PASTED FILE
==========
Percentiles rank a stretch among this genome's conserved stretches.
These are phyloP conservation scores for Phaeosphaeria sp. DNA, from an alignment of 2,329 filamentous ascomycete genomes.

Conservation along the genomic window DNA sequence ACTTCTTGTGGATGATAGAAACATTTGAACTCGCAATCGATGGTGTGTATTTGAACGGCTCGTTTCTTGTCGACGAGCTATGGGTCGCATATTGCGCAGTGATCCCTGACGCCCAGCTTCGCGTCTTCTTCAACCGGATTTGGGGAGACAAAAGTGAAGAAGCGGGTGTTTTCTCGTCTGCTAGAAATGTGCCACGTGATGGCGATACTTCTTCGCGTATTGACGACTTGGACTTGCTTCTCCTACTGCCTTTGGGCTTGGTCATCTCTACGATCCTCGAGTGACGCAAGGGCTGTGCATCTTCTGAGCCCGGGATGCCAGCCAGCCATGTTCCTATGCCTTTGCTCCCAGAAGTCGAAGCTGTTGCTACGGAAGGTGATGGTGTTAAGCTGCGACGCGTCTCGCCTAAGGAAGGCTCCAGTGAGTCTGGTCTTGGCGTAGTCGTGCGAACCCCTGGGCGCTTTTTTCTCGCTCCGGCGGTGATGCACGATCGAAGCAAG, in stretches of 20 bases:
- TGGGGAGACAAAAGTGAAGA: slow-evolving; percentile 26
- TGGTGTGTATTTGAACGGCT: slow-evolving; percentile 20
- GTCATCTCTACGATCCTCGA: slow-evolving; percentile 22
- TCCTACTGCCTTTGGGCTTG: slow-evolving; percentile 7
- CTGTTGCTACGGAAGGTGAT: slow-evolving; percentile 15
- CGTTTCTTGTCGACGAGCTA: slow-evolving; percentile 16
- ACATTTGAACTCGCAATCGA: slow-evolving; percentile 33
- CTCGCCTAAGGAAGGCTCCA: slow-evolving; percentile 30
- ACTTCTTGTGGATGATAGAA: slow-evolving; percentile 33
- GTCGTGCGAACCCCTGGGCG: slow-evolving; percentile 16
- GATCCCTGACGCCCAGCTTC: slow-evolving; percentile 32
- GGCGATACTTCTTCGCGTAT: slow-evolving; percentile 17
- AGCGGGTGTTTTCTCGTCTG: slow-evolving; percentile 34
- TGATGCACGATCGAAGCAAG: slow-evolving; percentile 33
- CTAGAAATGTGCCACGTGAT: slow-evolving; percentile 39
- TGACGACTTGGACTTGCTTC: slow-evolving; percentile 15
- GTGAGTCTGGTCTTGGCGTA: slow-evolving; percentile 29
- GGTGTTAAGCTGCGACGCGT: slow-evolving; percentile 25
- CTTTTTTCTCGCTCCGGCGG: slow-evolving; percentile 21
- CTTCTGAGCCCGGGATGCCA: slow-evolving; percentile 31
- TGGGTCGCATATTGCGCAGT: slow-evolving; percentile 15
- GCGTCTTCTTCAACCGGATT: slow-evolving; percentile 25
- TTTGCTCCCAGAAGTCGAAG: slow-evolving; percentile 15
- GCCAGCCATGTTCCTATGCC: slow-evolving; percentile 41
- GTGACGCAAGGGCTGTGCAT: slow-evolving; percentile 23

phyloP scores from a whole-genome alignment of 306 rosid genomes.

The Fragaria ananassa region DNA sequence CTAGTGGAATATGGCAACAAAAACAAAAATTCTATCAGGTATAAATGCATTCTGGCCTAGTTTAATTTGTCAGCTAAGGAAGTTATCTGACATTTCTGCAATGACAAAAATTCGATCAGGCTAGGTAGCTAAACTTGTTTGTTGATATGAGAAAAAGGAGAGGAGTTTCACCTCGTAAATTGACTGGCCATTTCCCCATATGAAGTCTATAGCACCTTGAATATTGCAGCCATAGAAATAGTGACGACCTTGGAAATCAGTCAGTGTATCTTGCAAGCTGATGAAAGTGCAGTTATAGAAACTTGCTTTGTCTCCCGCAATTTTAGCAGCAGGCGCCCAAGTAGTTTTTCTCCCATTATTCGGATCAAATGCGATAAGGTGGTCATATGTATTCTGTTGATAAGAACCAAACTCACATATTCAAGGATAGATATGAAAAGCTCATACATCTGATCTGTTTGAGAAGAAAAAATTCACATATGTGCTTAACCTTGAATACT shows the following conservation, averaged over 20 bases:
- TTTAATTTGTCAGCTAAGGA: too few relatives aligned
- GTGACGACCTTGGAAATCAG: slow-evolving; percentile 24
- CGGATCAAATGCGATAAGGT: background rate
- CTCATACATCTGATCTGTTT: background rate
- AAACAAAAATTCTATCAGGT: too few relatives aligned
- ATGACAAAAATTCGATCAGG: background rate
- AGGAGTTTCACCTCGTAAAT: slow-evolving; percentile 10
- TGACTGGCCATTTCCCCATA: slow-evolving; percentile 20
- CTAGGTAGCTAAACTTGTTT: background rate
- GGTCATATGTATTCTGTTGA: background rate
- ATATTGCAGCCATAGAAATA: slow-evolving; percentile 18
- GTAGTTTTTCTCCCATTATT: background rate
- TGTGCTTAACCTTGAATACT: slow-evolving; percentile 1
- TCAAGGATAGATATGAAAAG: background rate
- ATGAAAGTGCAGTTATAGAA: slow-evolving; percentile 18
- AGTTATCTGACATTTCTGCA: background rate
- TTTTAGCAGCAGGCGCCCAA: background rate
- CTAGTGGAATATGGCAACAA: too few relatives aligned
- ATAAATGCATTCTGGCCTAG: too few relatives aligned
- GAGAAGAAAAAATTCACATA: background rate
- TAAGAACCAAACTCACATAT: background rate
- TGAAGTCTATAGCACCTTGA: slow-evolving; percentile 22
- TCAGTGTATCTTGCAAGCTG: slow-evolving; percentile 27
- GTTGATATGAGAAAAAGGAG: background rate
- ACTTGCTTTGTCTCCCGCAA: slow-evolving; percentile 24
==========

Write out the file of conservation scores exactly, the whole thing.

Percentiles rank a stretch among this genome's conserved stretches.
These are phyloP conservation scores for Phaeosphaeria sp. DNA, from an alignment of 2,329 filamentous ascomycete genomes.

Conservation along the genomic window DNA sequence ACTTCTTGTGGATGATAGAAACATTTGAACTCGCAATCGATGGTGTGTATTTGAACGGCTCGTTTCTTGTCGACGAGCTATGGGTCGCATATTGCGCAGTGATCCCTGACGCCCAGCTTCGCGTCTTCTTCAACCGGATTTGGGGAGACAAAAGTGAAGAAGCGGGTGTTTTCTCGTCTGCTAGAAATGTGCCACGTGATGGCGATACTTCTTCGCGTATTGACGACTTGGACTTGCTTCTCCTACTGCCTTTGGGCTTGGTCATCTCTACGATCCTCGAGTGACGCAAGGGCTGTGCATCTTCTGAGCCCGGGATGCCAGCCAGCCATGTTCCTATGCCTTTGCTCCCAGAAGTCGAAGCTGTTGCTACGGAAGGTGATGGTGTTAAGCTGCGACGCGTCTCGCCTAAGGAAGGCTCCAGTGAGTCTGGTCTTGGCGTAGTCGTGCGAACCCCTGGGCGCTTTTTTCTCGCTCCGGCGGTGATGCACGATCGAAGCAAG, in stretches of 20 bases:
- TGGGGAGACAAAAGTGAAGA: slow-evolving; percentile 26
- TGGTGTGTATTTGAACGGCT: slow-evolving; percentile 20
- GTCATCTCTACGATCCTCGA: slow-evolving; percentile 22
- TCCTACTGCCTTTGGGCTTG: slow-evolving; percentile 7
- CTGTTGCTACGGAAGGTGAT: slow-evolving; percentile 15
- CGTTTCTTGTCGACGAGCTA: slow-evolving; percentile 16
- ACATTTGAACTCGCAATCGA: slow-evolving; percentile 33
- CTCGCCTAAGGAAGGCTCCA: slow-evolving; percentile 30
- ACTTCTTGTGGATGATAGAA: slow-evolving; percentile 33
- GTCGTGCGAACCCCTGGGCG: slow-evolving; percentile 16
- GATCCCTGACGCCCAGCTTC: slow-evolving; percentile 32
- GGCGATACTTCTTCGCGTAT: slow-evolving; percentile 17
- AGCGGGTGTTTTCTCGTCTG: slow-evolving; percentile 34
- TGATGCACGATCGAAGCAAG: slow-evolving; percentile 33
- CTAGAAATGTGCCACGTGAT: slow-evolving; percentile 39
- TGACGACTTGGACTTGCTTC: slow-evolving; percentile 15
- GTGAGTCTGGTCTTGGCGTA: slow-evolving; percentile 29
- GGTGTTAAGCTGCGACGCGT: slow-evolving; percentile 25
- CTTTTTTCTCGCTCCGGCGG: slow-evolving; percentile 21
- CTTCTGAGCCCGGGATGCCA: slow-evolving; percentile 31
- TGGGTCGCATATTGCGCAGT: slow-evolving; percentile 15
- GCGTCTTCTTCAACCGGATT: slow-evolving; percentile 25
- TTTGCTCCCAGAAGTCGAAG: slow-evolving; percentile 15
- GCCAGCCATGTTCCTATGCC: slow-evolving; percentile 41
- GTGACGCAAGGGCTGTGCAT: slow-evolving; percentile 23

phyloP scores from a whole-genome alignment of 306 rosid genomes.

The Fragaria ananassa region DNA sequence CTAGTGGAATATGGCAACAAAAACAAAAATTCTATCAGGTATAAATGCATTCTGGCCTAGTTTAATTTGTCAGCTAAGGAAGTTATCTGACATTTCTGCAATGACAAAAATTCGATCAGGCTAGGTAGCTAAACTTGTTTGTTGATATGAGAAAAAGGAGAGGAGTTTCACCTCGTAAATTGACTGGCCATTTCCCCATATGAAGTCTATAGCACCTTGAATATTGCAGCCATAGAAATAGTGACGACCTTGGAAATCAGTCAGTGTATCTTGCAAGCTGATGAAAGTGCAGTTATAGAAACTTGCTTTGTCTCCCGCAATTTTAGCAGCAGGCGCCCAAGTAGTTTTTCTCCCATTATTCGGATCAAATGCGATAAGGTGGTCATATGTATTCTGTTGATAAGAACCAAACTCACATATTCAAGGATAGATATGAAAAGCTCATACATCTGATCTGTTTGAGAAGAAAAAATTCACATATGTGCTTAACCTTGAATACT shows the following conservation, averaged over 20 bases:
- TTTAATTTGTCAGCTAAGGA: too few relatives aligned
- GTGACGACCTTGGAAATCAG: slow-evolving; percentile 24
- CGGATCAAATGCGATAAGGT: background rate
- CTCATACATCTGATCTGTTT: background rate
- AAACAAAAATTCTATCAGGT: too few relatives aligned
- ATGACAAAAATTCGATCAGG: background rate
- AGGAGTTTCACCTCGTAAAT: slow-evolving; percentile 10
- TGACTGGCCATTTCCCCATA: slow-evolving; percentile 20
- CTAGGTAGCTAAACTTGTTT: background rate
- GGTCATATGTATTCTGTTGA: background rate
- ATATTGCAGCCATAGAAATA: slow-evolving; percentile 18
- GTAGTTTTTCTCCCATTATT: background rate
- TGTGCTTAACCTTGAATACT: slow-evolving; percentile 1
- TCAAGGATAGATATGAAAAG: background rate
- ATGAAAGTGCAGTTATAGAA: slow-evolving; percentile 18
- AGTTATCTGACATTTCTGCA: background rate
- TTTTAGCAGCAGGCGCCCAA: background rate
- CTAGTGGAATATGGCAACAA: too few relatives aligned
- ATAAATGCATTCTGGCCTAG: too few relatives aligned
- GAGAAGAAAAAATTCACATA: background rate
- TAAGAACCAAACTCACATAT: background rate
- TGAAGTCTATAGCACCTTGA: slow-evolving; percentile 22
- TCAGTGTATCTTGCAAGCTG: slow-evolving; percentile 27
- GTTGATATGAGAAAAAGGAG: background rate
- ACTTGCTTTGTCTCCCGCAA: slow-evolving; percentile 24